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Changes in Population Structure by Mother Tongue in East Serbia in the Last Century

  • Rastislav StojsavljevićEmail author
  • Dajana Bjelajac
  • Bojan Djerčan
Living reference work entry

Abstract

East Serbia is a region in Serbia that consists of 9 districts and 53 municipalities. It borders Central Serbia, Kosovo and Metohija to the west, Vojvodina to the northwest, and has international borders with Romania to the north and northeast, Bulgaria to the east, and the Former Yugoslav Republic (FYR) of Macedonia to the south. According to the 2011 Census, it has 1,563,916 residents. It is distinguished by having a variety of different national minorities and several mother tongues beside official Serbian (Vlach, Bulgarian, Macedonian, Roma, Romanian, etc.). Population censuses began in 1921 and continued to 1931, 1948, 1953, 1961, 1971, 1981, 1991, 2002, and 2011. This chapter discusses the changing numbers of people who declared Serbian as their mother tongue. During the Cold War (1945–1990) and the existence of the Socialist Federative Republic of Yugoslavia many inhabitants were identified as speaking the Yugoslavian (Serbian) language. Of course, political issues should not be underestimated, especially during the last two decades among the Albanian population in this region and their boycott of the census. Those decisions provided a different picture of the mother tongue structure in municipalities where this minority lived. We will discuss present and future changes in the mother tongue structure as well as related contemporary challenges.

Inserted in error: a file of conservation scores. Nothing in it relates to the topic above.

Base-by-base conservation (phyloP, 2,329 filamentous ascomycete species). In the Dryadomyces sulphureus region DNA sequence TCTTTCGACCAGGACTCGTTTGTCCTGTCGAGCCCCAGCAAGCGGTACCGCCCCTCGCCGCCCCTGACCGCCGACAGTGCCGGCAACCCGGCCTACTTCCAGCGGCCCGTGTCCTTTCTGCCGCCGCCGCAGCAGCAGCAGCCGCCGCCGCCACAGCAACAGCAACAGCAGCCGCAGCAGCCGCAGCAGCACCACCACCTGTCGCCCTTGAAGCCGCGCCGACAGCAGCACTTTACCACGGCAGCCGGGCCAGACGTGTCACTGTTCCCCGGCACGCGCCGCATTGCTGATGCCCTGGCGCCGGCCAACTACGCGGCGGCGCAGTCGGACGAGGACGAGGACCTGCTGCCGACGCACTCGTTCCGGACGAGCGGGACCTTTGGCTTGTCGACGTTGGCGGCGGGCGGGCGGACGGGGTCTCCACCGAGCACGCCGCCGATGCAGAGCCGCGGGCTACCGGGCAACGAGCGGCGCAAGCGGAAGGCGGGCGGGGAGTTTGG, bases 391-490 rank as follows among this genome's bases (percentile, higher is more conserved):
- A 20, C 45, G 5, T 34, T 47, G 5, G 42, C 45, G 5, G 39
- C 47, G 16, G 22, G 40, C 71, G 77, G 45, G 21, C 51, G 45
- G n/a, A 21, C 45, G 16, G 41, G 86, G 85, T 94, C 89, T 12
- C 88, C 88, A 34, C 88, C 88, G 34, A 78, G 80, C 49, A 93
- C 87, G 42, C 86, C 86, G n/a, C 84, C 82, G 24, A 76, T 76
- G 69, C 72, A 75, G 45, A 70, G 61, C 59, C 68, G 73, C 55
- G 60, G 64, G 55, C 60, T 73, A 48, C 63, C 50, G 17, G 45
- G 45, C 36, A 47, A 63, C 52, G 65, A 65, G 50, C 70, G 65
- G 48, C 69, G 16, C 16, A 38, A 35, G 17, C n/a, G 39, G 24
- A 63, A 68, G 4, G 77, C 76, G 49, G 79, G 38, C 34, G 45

Keywords

East Serbia Mother tongue Census of population 

Introduction